CPA Policies

Temporary visa workers

Temporary visa workers

Globalisation has brought about a massive restructuring of economies and new international divisions of labour. The global expansion of trade in commodities was followed by growth in trade in services, an increase in foreign investment and the redistribution of components of production around the world. Transnational corporations in their pursuit of maximum profits have shifted operations to locations which offer such benefits as government subsidies, generous tax concessions, deregulated labour markets, and cheap non-unionised labour.

Immigration has provided capital with a ready source of cheap labour. This has been a long-standing practice in Australia. Employers are increasingly seeking to import workers on a temporary basis – often referred to “guest workers” – and known as temporary visa workers in Australia.

In Australia, where foreign workers have traditionally been accepted as migrants with permanent residency and the possibility of citizenship, employers have already brought in over 200,000 workers on temporary Section 456 and 457 visas. Paying lip service to concerns from the Australian community about displaced Australian workers the 456 visa has been closed and the 457 visa has been replaced with two new temporary workers visas. Workers arrive in Australia with false promises of a bright future but in reality, are used as modern-day slaves with little or no rights. A fact check done by the ABC in 2018 found it was impossible to calculate what percentage of the workforce held temporary visa which is very worrying and it is estimated by the ACTU to be as high as 11.99 percent based on data from a Federal Government submission to the 2016 Senate Inquiry into the Exploitation of Temporary Visa Workers.

These workers, often from non-English speaking backgrounds, work on lower rates in fear of deportation if they speak out or join a trade union. During downturns in the economy they lose their jobs and are sent home, often without their full wages or other entitlements. In some cases companies instead have sacked local workers ahead of temporary visa workers. An expert in the files Professor Hawthorne from the University of Melbourne told ABC Fact Check she was aware of certain areas of the workforce where qualified Australians were competing with the holders of Temporary Skills Shortage Visas.

TPP-11, now re-named the Comprehensive Progressive Trans-Pacific Partnership Agreement (CPTPP), was signed on 8 March 2018 in Santiago, Chile by the 11 countries still party to the agreement after the US withdrawal; Australia, Brunei Darussalam, Canada, Chile, Japan, Malaysia, Mexico, Peru, New Zealand, Singapore and Vietnam. It is now in the process of ratification as each party passes through their Parliaments the implementing legislation needed for final sign off. The deal was signed by the 11 countries. Critical to Australia workers the agreement commits Australia to accepting unlimited numbers of temporary workers from Canada, Mexico, Chile, Japan, Malaysia and Vietnam as contractual service providers in a wide range of professional, technical and skilled trades occupations, without labour market testing to establish whether there are local workers available. Bad for workers’ rights: the labour rights chapter is not fully enforceable in the same way as the rest of the agreement. These temporary workers retain all the vulnerabilities seen with other temporary workers. They will be tied to one employer making them vulnerable to exploitation as they will face deportation if they lose their job. This is inconsistent with the government position of abolishing visa 457.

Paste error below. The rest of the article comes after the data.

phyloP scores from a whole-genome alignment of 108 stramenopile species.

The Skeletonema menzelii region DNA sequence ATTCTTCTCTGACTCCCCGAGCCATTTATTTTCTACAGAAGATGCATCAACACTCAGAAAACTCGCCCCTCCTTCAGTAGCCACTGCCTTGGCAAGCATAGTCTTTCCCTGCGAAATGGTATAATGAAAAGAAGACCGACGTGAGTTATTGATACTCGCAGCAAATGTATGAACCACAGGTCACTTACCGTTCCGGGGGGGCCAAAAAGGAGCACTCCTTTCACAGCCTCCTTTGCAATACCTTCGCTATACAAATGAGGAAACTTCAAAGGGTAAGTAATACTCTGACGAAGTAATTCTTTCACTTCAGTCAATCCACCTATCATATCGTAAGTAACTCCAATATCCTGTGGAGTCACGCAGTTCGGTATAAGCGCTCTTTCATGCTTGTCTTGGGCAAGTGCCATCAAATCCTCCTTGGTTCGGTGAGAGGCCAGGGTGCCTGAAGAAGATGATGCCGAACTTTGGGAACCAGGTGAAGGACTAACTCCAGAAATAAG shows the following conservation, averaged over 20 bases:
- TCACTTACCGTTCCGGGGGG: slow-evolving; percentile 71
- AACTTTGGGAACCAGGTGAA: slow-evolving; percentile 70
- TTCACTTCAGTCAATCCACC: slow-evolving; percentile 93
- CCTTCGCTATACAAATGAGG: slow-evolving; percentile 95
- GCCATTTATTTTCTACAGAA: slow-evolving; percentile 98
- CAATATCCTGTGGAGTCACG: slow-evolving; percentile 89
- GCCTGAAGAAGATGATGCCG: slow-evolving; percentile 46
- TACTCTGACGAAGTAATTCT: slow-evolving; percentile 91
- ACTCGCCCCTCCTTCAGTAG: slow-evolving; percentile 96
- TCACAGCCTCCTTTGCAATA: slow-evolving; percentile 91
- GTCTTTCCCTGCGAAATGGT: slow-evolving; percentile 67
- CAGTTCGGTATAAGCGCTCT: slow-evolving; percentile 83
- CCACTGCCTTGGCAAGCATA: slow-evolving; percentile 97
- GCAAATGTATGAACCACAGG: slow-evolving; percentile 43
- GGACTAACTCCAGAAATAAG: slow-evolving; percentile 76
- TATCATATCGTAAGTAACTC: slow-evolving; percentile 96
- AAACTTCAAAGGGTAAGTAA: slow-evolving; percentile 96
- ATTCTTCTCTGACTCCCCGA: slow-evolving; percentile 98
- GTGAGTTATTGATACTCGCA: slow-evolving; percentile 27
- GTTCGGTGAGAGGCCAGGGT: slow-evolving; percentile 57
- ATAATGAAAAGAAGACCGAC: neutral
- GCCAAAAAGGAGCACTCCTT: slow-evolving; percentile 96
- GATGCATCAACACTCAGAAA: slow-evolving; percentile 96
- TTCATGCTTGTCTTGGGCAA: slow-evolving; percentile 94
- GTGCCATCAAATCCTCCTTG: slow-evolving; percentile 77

Another agreement currently being negotiated in secret, the Trade in Services Agreement, TISA includes rules for licensing, qualifications and service standards not to be “burdensome” and could prevent future improvements in staffing and qualifications in industries like child care and aged care.

TiSA also has provisions to increase numbers of temporary overseas as “contractual service providers” again without testing if local workers are available. TISA seeks to redefine who is a worker placing migrant workers under a controversial Mode 4 status defining them as “independent service suppliers” and thus not considered as employees removing rights to protections such as being able to join a union and be covered by ILO conventions.

The export of labour sees workers from Bangladesh travelling to India and Dubai; Filipinos all over the world; East Europeans across other EU countries, Chinese workers into Singapore, Australia and Europe; Irish and Greek workers to Australia, Canada, the US and other parts of Europe. The transportation of workers has become a lucrative business in itself.

Temporary visa workers are used to break solidarity, pit worker against worker in a race to the bottom. It creates fear and divisions, fosters racism and xenophobia, as workers who lose their jobs or cannot find work in one country see the foreign workers being brought in as “taking their jobs”. Temporary visa workers are not the enemy of the working class in Australia. They are part of the international working class and must be welcomed.

The CPA campaigns for:

  • Workers to organise to ensure visa workers are paid the same wage rates and enjoy the same working conditions and other entitlements as local workers.
  • All workers to join their unions and join the struggle for the wages and working conditions of all workers, then these corporations cannot succeed in their agenda.
  • An end to all forms of racial discrimination.
  • All temporary visa workers given permanent residency and the possibility of citizenship.
  • No international agreement should be permitted to remove the responsibility of a country to protect employees and workers working in its jurisdiction.
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